Three politically connected firms whose executives were George W. Bush Pioneers -- HM Capital, the Carlyle Group and Freeman Spogli -- were involved in the New York corruption probes that prompted the SEC rules. The trio of investment companies had received $350 million in new pension commitments from Florida officials during Jeb Bush’s governorship. In that same time frame, executives delivered a total of $1 million in campaign contributions to Jeb Bush, his brother’s campaigns, the Republican National Committee and the Republican Party of Florida.
In 1996, Florida’s pension system first invested with HM Capital's predecessor, Hicks Muse, a firm whose namesake, Thomas Hicks, had been involved in the purchase of the George W. Bush-owned Texas Rangers. After the Hicks Muse investments generated huge losses, the SBA (State Board of Administration of Florida) decided to scale back its commitments to the company. The agency bashed the firm's performance in 2001, writing in its annual report that Hicks Muse “did not demonstrate superior discipline and focus during recent years.” However, as Hicks Muse donations flowed to both George and Jeb Bush, Florida soon made a $25 million investment in another Hicks Muse fund, which generated $1.3 million in fees while Jeb Bush was governor.
The Carlyle Group -- a private equity firm that works with many institutional investors and already held significant Florida pension money -- received a new $200 million commitment from the SBA in August 2000, in the middle of the presidential campaign. At the time, former President George H.W. Bush was working as an adviser for the firm, according to the Center for Public Integrity. Carlyle executive Robert Grady was collecting checks as a Pioneer for George W. Bush and serving as a co-chairman of his campaign in California.
Grady, a former White House aide to President George H.W. Bush, would reprise his role as a George W. Bush campaign co-chairman in 2004, and would also make maximum contributions to Jeb Bush's gubernatorial campaigns. In 2005, Jeb Bush’s SBA committed another $75 million to a new Carlyle fund. The investments netted Carlyle almost $14 million in fees while Jeb Bush was governor. Grady was later appointed by Republican Gov. Chris Christie to head a New Jersey state pension system that subsequently gave a $300 million pension deal to Carlyle, and other pension deals to firms whose executives donated to Christie. Grady, who recused himself from the vote on the Carlyle investment, resigned his New Jersey post in November, amid questions about the donations. Christie administration officials cleared him two weeks ago.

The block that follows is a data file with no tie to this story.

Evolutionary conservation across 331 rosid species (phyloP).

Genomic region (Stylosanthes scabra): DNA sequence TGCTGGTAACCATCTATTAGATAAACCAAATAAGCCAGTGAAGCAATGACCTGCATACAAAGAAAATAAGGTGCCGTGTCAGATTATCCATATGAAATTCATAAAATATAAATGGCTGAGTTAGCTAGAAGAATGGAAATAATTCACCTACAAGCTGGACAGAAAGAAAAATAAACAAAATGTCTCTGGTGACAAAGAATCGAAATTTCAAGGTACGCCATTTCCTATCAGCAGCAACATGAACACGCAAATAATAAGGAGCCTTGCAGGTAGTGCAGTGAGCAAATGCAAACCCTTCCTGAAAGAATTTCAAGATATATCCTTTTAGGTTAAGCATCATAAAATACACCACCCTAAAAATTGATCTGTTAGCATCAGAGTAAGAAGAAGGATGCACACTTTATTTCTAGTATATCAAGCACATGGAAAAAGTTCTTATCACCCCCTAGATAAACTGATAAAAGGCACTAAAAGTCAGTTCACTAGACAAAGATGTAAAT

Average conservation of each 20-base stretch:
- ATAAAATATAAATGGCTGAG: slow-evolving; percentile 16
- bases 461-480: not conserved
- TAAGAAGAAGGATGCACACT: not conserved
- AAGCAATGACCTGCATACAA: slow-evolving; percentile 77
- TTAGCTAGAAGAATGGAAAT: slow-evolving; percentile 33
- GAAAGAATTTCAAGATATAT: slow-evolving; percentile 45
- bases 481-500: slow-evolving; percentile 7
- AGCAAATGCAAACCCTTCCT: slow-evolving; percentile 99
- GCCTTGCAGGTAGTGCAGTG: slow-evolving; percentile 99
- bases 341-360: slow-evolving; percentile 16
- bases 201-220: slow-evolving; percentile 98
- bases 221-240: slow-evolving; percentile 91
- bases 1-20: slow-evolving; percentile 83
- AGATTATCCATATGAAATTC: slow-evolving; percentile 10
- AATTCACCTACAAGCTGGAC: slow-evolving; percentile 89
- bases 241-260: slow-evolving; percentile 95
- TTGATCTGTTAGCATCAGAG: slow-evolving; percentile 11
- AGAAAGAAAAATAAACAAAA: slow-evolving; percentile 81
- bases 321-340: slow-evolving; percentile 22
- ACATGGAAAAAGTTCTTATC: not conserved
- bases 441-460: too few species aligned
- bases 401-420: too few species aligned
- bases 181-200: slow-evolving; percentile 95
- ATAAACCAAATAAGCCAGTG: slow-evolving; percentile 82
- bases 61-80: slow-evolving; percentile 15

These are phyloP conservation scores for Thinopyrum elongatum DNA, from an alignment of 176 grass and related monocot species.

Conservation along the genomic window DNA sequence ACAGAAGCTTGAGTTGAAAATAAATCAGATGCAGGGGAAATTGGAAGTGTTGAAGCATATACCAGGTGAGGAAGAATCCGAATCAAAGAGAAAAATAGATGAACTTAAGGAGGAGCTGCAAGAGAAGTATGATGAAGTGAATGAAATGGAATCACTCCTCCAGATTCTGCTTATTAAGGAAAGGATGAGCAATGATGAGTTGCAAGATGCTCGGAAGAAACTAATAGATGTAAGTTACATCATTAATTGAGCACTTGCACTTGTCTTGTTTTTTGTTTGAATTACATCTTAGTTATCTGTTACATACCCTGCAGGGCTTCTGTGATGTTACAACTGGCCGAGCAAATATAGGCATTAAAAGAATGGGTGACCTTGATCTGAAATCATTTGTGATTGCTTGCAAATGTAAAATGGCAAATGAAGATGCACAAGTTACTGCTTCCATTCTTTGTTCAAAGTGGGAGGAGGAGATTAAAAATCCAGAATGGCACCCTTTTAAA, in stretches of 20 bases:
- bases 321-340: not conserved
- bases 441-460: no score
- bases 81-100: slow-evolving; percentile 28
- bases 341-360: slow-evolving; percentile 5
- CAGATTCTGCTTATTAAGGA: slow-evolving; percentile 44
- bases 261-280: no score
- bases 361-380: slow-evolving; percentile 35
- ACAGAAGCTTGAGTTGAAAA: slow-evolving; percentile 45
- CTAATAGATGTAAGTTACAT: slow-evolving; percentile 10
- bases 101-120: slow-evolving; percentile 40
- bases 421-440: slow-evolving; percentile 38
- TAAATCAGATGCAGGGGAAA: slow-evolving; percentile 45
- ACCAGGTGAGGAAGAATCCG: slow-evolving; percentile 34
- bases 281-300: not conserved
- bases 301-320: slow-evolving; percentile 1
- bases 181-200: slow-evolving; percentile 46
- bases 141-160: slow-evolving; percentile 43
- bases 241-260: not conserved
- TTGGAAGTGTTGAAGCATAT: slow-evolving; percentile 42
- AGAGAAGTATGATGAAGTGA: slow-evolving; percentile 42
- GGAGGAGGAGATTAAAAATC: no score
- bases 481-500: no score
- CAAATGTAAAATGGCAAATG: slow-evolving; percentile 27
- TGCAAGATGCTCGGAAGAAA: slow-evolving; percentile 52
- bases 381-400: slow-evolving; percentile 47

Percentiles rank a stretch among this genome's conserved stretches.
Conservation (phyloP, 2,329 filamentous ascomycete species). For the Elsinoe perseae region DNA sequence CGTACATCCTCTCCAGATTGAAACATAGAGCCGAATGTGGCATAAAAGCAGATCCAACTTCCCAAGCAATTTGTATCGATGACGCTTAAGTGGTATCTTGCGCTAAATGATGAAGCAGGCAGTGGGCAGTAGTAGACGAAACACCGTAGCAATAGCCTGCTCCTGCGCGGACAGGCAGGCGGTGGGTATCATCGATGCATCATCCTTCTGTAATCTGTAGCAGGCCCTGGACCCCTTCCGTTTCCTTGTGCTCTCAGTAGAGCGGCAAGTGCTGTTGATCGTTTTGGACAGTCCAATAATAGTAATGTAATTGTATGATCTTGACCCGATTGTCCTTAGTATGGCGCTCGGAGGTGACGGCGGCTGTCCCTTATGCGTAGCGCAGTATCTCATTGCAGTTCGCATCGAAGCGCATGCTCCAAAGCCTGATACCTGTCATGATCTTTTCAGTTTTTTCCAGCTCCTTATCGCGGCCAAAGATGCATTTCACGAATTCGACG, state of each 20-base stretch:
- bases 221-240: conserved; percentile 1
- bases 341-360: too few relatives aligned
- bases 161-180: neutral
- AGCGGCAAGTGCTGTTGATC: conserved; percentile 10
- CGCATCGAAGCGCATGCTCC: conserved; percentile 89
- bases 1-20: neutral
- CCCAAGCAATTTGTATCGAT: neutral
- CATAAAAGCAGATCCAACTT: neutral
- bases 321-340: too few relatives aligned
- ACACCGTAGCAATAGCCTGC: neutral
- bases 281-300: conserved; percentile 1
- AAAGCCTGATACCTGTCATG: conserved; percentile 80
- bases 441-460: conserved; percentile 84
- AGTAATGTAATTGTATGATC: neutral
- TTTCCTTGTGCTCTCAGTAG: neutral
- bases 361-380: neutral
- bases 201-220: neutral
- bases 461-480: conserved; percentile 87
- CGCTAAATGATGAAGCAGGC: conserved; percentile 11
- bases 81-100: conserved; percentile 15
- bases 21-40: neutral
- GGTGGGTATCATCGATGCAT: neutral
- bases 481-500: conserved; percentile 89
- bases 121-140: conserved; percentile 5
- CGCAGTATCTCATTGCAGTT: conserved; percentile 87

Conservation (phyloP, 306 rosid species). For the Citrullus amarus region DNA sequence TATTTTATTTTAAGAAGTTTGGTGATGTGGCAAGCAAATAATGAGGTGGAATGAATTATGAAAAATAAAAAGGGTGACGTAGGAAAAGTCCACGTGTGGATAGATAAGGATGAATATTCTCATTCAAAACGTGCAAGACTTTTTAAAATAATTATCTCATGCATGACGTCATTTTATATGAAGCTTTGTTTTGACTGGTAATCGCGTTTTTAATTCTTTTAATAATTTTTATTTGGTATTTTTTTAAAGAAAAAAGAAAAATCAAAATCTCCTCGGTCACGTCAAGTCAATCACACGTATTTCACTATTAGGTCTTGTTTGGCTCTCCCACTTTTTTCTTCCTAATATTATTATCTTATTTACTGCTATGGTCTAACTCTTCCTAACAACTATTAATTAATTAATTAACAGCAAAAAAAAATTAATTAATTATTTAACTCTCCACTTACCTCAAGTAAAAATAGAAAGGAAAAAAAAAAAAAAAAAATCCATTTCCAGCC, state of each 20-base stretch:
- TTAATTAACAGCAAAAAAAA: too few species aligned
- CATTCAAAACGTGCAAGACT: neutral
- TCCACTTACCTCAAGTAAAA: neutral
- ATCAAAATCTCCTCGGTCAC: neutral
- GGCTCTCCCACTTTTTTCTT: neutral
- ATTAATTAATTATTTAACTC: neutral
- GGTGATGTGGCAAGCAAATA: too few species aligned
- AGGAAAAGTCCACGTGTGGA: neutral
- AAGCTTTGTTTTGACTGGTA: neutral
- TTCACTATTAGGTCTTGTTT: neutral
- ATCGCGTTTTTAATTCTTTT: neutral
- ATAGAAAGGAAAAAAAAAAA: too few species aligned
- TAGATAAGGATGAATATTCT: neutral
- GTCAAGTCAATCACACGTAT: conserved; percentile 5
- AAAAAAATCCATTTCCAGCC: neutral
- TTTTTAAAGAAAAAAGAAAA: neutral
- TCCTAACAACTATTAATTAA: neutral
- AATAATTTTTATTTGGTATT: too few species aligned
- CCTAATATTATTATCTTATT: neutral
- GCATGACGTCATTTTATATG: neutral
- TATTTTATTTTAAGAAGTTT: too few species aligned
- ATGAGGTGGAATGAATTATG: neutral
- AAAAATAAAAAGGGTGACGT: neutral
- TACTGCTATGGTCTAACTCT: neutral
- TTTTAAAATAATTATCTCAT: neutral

Carlyle was not the only name-brand financial giant to receive Florida pension money. With Bush as governor, the state invested in behemoths such as Blackstone Group, Goldman Sachs, Deutsche Bank, Morgan Stanley, JPMorgan Chase, Lehman Brothers, UBS and Prudential Financial. Those eight, which all employed George W. Bush Pioneers, received more than $1.3 billion in Florida pension money. Executives from the eight companies made a combined total of $4 million in contributions to George W. Bush’s campaigns, the Republican National Committee and the Republican Party of Florida between 1998 and 2006.
None of the firms responded to IBTimes requests for comment, except for Goldman Sachs. Company spokesperson Andrew Williams wrote in an email to IBTimes: “Pension plans around the world hire Goldman Sachs because of our expertise and track record.” Williams did not address questions about Florida’s investment in the firm, which has fallen nearly 8 percent short of its projected returns.
In recent weeks, executives from some of the firms that received Florida pension money have appeared at Jeb Bush fundraisers.
According to a February Politico report, George Herbert Walker -- formerly at Goldman and now at Neuberger Berman (which also received Florida pension money) -- attended a $100,000-a-person fundraiser for a group backing Jeb Bush. The event was held at the home of private equity mogul Henry Kravis, also a George W. Bush Pioneer.
Meanwhile, Bradford Freeman, the co-founder of Freeman Spogli -- one of the companies that was involved in the New York pension scandal and also received Florida pension money -- co-hosted a fundraiser for Jeb Bush in January and another event in California last month.
Nelson Diaz, the chairman of the Miami-Dade Republican Party, told IBTimes that the ongoing fundraising challenge for Bush will be to convert the connections he made as governor into major donations for his 2016 run.
“All these checks have to be personal in nature,” Diaz said. “Governor Bush may have a relationship with CEOs from way back when, but the question is: Are those CEOs going to be willing to write [checks] out of their personal pocket today for something that Jeb may have helped them with 10 years ago?”
For at least some Pioneers whose firms benefited from Florida investments, the answer already appears to be yes.